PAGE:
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Title: An exploration of the effect of resistance training on performance and co-ordination during accelerative sprinting
Author: Moir, Gavin
Awarding Body: University of Edinburgh
Current Institution: University of Edinburgh
Date of Award: 2004
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The principal aim of the present thesis was to investigate the effect of increasing muscular strength on the co-ordination of movement during accelerative sprinting. Physically active males fro the University of Edinburgh participated in an 8-week resistance training study. Pre and post-training measures of 10 m and 20 m sprint time, maximum strength and explosive strength were taken. The first 3 strides of the 20 m sprint were videoed for further analysis. Changes in co-ordination were assessed using phase-plane diagrams and continuous relative phase (CRP) measures. The resistance training intervention resulted in a significant increase in maximum and explosive strength immediately following the training period, but sprint times were not improved. Increases in the vertical impulse, with concomitant decreases in the horizontal impulse were recorded following the training period. These changes caused a reduction in stride frequency. Although the resistance training increased muscular strength the control of the orientation of the ground reaction force with respect to the centre of mass (CoM), which has been identified as a specific constraint associated with the stance period of accelerative sprinting, was not adapted. The result of the present thesis demonstrates that an 8-week resistance training intervention increases muscular strength but does not improve accelerative sprint performance immediately following the training period. Sprint running performance is affected by the complex interaction of constraints associated with the task and the physical characteristics of the performer. Muscular strength has been identified as a characteristic that constrains the co-ordination of multi-joint movements. Considering the effect of resistance training on the control and co-ordination of multi-joint movements provides further insight into the effectiveness of potential training interventions, such as resistance training, and provides information for coaches to develop strategies to expedite the transfer of strength to accelerative sprinting.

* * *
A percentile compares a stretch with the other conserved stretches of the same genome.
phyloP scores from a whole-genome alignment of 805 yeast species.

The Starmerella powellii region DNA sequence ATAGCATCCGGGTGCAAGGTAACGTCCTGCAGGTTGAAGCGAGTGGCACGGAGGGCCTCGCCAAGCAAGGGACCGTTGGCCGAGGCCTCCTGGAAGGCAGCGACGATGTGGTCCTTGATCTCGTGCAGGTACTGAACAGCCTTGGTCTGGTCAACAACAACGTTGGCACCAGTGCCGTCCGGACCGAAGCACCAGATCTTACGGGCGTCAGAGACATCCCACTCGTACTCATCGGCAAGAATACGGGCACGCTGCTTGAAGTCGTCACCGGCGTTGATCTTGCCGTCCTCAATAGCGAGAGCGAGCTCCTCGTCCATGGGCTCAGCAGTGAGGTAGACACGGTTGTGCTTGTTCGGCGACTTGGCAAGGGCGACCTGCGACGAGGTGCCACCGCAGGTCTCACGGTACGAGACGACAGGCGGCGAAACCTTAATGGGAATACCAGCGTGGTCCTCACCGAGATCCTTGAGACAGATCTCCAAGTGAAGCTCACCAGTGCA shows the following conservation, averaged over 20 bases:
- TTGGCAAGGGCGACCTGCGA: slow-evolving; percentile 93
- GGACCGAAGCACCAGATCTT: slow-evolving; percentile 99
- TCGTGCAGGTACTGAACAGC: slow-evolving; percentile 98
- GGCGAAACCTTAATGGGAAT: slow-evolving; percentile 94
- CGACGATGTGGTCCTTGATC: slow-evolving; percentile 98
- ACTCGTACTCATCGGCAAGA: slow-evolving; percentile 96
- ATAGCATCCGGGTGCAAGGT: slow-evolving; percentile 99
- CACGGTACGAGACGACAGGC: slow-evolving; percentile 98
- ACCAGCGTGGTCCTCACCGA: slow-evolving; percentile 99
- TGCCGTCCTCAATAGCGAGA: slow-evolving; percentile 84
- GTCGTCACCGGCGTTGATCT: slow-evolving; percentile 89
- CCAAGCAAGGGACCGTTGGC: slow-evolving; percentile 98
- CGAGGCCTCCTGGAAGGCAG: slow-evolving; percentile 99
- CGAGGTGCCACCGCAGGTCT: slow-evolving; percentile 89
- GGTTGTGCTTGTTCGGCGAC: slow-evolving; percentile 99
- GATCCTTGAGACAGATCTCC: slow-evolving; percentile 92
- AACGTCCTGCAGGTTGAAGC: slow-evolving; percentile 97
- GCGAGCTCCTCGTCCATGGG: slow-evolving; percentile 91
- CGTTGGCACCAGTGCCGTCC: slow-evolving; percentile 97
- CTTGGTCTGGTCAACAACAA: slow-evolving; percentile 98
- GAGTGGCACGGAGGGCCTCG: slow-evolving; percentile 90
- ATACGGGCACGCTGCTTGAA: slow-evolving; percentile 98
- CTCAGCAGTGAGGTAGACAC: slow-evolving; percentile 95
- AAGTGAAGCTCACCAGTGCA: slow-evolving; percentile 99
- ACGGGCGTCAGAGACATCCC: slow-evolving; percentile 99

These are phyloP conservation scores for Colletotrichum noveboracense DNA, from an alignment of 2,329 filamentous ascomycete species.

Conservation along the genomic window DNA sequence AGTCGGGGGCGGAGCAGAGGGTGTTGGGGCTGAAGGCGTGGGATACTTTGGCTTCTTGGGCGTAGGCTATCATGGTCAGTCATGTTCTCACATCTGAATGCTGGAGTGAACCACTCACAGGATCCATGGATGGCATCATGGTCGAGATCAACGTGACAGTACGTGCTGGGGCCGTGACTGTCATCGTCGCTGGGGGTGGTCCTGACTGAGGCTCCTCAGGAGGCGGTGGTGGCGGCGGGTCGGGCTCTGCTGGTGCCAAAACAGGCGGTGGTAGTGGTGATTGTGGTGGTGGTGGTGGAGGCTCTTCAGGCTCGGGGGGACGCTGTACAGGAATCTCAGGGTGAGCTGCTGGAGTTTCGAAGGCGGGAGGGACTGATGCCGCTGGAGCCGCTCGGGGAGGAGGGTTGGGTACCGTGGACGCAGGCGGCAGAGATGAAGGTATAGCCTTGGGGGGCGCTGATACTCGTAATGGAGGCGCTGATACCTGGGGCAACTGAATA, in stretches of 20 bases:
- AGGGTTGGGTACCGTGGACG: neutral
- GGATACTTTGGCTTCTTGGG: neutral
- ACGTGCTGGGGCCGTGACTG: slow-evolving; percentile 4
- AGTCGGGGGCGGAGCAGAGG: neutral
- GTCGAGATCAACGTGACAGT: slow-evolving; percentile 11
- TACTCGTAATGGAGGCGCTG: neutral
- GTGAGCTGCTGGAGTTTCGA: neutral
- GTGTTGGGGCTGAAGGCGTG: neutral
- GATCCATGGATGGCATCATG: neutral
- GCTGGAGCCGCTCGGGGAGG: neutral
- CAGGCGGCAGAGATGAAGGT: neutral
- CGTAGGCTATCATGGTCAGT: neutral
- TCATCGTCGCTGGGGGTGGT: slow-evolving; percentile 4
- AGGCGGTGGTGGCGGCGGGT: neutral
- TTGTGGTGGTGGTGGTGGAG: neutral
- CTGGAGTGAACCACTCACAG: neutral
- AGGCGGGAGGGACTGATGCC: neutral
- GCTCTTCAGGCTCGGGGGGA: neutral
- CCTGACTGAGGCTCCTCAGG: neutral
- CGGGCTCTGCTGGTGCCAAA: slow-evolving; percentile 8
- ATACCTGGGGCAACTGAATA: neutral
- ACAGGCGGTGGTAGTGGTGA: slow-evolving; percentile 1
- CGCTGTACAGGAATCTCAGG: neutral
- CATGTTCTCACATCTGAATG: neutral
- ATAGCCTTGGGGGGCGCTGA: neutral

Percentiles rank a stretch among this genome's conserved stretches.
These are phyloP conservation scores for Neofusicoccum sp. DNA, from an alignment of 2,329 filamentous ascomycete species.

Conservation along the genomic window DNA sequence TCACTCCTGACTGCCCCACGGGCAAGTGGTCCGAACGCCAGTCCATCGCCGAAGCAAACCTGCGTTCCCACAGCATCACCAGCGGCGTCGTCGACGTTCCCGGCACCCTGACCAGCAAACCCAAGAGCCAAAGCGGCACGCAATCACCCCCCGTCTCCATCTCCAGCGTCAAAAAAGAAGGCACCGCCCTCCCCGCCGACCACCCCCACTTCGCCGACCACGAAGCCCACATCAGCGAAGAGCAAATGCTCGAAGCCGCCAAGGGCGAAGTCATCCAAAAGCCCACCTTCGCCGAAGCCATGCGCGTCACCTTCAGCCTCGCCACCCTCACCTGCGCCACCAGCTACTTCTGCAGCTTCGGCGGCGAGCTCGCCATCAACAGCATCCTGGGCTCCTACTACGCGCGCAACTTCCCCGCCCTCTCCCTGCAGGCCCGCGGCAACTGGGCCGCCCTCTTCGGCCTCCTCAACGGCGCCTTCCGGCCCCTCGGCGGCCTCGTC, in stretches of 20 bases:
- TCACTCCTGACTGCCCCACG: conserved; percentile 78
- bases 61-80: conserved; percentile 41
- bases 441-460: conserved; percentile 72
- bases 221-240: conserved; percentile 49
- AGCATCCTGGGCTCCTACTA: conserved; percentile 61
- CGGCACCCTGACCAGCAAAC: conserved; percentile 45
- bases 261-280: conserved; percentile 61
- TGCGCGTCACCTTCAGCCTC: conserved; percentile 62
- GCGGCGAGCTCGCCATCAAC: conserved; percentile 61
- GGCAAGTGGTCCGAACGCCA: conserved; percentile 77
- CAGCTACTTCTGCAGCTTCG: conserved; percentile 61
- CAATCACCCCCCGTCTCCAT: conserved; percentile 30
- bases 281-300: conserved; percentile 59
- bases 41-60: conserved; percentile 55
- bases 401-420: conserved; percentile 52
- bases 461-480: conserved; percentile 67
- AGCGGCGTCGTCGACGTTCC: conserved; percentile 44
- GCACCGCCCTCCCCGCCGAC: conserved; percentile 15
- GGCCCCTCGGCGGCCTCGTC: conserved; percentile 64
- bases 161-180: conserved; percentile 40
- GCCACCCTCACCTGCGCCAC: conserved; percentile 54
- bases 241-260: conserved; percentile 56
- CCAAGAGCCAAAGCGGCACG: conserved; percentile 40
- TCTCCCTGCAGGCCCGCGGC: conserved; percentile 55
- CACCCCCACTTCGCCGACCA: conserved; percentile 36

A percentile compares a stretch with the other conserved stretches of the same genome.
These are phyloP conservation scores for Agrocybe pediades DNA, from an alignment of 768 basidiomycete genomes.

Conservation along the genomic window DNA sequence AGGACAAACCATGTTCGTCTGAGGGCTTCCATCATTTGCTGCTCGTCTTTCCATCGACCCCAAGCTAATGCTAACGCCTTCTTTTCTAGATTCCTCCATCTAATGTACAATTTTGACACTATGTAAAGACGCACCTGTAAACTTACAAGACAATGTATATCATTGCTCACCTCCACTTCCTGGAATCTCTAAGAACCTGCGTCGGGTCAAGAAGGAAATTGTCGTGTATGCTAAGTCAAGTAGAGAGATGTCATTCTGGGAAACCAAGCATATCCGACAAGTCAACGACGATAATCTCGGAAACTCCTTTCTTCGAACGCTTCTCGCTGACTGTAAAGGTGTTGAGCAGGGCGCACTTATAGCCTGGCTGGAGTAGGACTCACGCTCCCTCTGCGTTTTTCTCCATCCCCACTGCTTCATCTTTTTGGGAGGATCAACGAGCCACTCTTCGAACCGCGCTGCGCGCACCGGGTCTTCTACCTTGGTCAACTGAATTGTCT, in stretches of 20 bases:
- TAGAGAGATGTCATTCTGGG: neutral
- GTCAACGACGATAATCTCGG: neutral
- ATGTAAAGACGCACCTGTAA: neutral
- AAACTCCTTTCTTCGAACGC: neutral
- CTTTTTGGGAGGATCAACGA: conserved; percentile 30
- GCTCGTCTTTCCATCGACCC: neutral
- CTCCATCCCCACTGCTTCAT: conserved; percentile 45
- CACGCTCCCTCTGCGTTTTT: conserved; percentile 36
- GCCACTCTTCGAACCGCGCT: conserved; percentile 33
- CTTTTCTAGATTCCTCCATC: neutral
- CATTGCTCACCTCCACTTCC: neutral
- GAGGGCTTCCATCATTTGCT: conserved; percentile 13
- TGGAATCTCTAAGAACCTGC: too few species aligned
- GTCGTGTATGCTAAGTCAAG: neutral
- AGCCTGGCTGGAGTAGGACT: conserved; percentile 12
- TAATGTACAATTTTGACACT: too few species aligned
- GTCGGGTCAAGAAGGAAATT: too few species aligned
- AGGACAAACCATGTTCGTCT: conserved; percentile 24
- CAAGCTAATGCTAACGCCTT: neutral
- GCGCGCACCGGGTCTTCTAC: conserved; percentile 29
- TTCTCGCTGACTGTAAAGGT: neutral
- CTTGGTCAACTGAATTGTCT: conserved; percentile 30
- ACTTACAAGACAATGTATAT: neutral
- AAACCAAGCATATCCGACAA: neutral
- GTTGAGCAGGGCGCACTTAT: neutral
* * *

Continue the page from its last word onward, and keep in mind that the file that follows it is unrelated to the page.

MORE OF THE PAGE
Supervisor: Not available Sponsor: Not available
Qualification Name: Thesis (Ph.D.) Qualification Level: Doctoral
EThOS ID:  DOI: Not available